I arrived at the Evergreen Resort in mid-afternoon and checked in, being directed to the cottage I was to share with Tana, who hadn't arrived yet. The chilly wind was whipping up whitecaps on the lake, the water coming up high over the rocks at the shoreline. I was glad I'd thought to pack my thermal underwear and both of my polartec vests, as well as two jackets.

The sunny lounge at Evergreen Resort

By dinnertime our group of twenty had all arrived and we met in the lounge by a roaring fire to introduce ourselves and discuss the next day's plans. We would carpool in five cars and caravan to the sites, rotating drivers and cars over the entire week so as to minimize our impact on the fragile sites--there was very little parking space at some of the places we would visit.

Next morning was still quite windy, so after breakfast we set out for Walker Woods, a mixed forest of evergreens and deciduous trees sheltered from the wind. The forest consisted mostly of white cedar, fir, spruce, hemlock, Canada yew, maples, ash trees and buckthorn alder. Marsh marigolds and buckbean were about the only plants in flower, though a panoply of gaywings, twinflower, ferns, sedges and low shrubs underneath were in bud. The moss and pine needles made a spongy carpet among  pools of water here and there.

Marsh Marigolds (Caltha palustris)

Buckbean (Menyanthes trifoliata)

I had my first glimpse of the dwarf lake iris--these endemics don't seem to bloom in masses as one would expect, and there were so many plants new to me: fly-honeysuckle, with pairs of delicate pendant cream flowers, Canada mayflower, wild sarsaparilla, a list too long to include, but here are photos of some of the highlights.

Dwarf lake iris (Iris lacustris)

Wild Sarsaparilla (Aralia nudicaulis)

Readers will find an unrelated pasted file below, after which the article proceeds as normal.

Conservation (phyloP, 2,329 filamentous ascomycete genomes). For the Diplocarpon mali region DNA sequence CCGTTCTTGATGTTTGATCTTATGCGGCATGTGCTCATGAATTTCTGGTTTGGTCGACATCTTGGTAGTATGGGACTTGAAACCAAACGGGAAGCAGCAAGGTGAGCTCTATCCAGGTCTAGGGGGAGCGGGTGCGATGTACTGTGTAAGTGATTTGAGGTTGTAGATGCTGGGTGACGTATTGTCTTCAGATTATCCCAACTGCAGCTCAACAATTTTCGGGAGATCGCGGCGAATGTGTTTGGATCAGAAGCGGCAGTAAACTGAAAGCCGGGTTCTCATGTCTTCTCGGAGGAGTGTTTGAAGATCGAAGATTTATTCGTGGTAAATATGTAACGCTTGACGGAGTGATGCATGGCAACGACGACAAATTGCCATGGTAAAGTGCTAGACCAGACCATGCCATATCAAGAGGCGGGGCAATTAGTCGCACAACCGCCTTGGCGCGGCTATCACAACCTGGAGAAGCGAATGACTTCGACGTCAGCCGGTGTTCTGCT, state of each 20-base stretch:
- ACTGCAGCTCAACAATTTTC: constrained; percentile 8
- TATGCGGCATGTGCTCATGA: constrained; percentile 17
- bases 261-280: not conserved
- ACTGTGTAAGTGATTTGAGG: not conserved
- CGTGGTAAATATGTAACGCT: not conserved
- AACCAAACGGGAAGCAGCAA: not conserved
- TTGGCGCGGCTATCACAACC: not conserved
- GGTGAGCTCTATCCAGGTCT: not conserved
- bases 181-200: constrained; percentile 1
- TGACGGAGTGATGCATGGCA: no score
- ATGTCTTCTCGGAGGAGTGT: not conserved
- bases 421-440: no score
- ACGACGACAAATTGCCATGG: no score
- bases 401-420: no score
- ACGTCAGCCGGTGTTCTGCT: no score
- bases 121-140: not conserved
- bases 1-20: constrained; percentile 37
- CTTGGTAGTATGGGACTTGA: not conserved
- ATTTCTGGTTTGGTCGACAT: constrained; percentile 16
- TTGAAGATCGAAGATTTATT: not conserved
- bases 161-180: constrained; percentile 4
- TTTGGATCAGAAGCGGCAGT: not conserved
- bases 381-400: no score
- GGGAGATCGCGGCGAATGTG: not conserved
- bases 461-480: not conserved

Fly honeysuckle (Lonicera canadensis)
Starflower in bud (Trientalis borealis)

On our way back to the resort for lunch we stopped at a sandy clearing along the resort's gravel drive to find a patch of gaywings (Polygala paucifolia) in full bloom. Red-osier dogwood and bracken ferns were leafing out, red elderberry was blooming here.

Gaywings (Polygala paucifolia)

After lunch we drove out to see Oliphant Fen--a fen has water flowing through it as opposed to a bog, which has standing water. The wind chill was more noticeable here, close to the lake shore. We saw a number of plants by the roadside that most people would overlook as mere weeds, such as bastard toadflax, shrubby cinquefoil, silverweed, ragwort, wild strawberries and leaves of grass-of-Parnassus.

Oliphant Fen

Purple Pitchers (Sarracenia purpurea) and butterwort (Pinguicula vulgaris)
Primroses (Primula mistassinica)

In the watery fen were purple pitcher plants in bud, some lovely primroses and a few yellowish leaves of rare butterwort, but with no flowers. The larches (tamarack) were just starting to put out their new leaves, and some sand cherries were opening their flowers.

Young tamarack tree (Larix laricina)

The wind chill was starting to get to us, by around five we were ready to call it a day, but not before stopping at the entrance of the resort to photograph a patch of bright red Indian paintbrush flowers.

Indian paintbrush (Castilleja coccinea)
Indian paintbrush

1 comment:

Herb said...

Flawless. ;-)